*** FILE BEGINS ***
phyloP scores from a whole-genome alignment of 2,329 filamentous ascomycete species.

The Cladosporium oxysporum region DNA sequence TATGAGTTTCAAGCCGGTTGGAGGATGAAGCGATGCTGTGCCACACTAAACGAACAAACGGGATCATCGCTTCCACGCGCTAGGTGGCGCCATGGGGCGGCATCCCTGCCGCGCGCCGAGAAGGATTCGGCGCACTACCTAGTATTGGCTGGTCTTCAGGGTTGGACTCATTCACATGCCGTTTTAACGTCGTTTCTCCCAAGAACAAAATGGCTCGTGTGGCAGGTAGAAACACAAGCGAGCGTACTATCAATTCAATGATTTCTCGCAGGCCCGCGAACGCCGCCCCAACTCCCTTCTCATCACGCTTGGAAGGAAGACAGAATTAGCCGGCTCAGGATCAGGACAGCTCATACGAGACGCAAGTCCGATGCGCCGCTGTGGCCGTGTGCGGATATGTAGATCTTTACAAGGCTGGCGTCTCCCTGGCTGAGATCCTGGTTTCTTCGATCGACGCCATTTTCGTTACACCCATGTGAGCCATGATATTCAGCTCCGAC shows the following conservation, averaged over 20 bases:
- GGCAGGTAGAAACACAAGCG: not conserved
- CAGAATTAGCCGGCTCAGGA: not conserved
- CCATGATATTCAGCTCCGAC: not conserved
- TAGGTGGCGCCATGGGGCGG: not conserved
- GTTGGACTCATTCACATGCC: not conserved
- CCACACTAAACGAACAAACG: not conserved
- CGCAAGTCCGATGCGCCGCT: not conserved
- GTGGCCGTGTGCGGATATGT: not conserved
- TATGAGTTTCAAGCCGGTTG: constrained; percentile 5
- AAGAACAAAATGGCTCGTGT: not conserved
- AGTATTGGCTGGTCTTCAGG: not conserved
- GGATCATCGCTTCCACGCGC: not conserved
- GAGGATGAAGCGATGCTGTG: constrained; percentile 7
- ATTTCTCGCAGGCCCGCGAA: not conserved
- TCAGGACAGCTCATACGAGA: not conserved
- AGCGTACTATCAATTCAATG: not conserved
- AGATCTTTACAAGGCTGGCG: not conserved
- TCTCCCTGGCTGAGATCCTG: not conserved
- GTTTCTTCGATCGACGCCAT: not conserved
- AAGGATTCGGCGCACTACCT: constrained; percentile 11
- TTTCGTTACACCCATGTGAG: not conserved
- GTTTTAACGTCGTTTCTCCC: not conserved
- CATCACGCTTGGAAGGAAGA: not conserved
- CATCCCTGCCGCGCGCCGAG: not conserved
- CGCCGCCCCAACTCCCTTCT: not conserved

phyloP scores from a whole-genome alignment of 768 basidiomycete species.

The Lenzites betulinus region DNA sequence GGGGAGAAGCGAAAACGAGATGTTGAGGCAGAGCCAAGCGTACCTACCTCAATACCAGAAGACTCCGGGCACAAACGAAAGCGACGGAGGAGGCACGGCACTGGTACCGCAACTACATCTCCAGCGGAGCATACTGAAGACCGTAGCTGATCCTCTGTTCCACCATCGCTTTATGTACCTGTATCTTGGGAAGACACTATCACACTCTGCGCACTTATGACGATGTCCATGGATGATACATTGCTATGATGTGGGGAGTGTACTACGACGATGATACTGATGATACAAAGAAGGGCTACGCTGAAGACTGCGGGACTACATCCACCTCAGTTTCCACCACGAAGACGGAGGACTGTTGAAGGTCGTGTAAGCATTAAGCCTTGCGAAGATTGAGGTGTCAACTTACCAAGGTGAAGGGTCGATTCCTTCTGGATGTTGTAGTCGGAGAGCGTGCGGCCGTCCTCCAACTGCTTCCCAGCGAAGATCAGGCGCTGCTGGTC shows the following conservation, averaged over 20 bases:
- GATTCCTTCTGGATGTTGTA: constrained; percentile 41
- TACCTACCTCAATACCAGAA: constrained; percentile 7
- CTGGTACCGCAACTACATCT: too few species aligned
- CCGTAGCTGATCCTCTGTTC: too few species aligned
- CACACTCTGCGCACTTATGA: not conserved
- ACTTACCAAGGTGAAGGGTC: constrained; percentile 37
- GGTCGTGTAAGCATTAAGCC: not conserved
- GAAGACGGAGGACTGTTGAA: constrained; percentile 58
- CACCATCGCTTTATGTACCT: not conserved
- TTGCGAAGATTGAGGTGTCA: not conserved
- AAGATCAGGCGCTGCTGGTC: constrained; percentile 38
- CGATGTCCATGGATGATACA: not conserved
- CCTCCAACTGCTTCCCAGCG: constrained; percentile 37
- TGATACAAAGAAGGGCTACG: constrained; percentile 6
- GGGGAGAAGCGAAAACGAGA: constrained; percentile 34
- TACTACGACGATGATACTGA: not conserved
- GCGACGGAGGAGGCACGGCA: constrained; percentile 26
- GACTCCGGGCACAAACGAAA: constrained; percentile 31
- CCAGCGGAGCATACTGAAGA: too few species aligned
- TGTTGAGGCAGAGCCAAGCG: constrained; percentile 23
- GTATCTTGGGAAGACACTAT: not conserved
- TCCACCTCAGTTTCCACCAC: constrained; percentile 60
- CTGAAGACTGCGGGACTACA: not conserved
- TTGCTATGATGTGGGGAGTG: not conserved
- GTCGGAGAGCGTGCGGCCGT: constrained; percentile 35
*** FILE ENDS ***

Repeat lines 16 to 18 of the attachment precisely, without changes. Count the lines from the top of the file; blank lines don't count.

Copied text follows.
- ATTTCTCGCAGGCCCGCGAA: not conserved
- TCAGGACAGCTCATACGAGA: not conserved
- AGCGTACTATCAATTCAATG: not conserved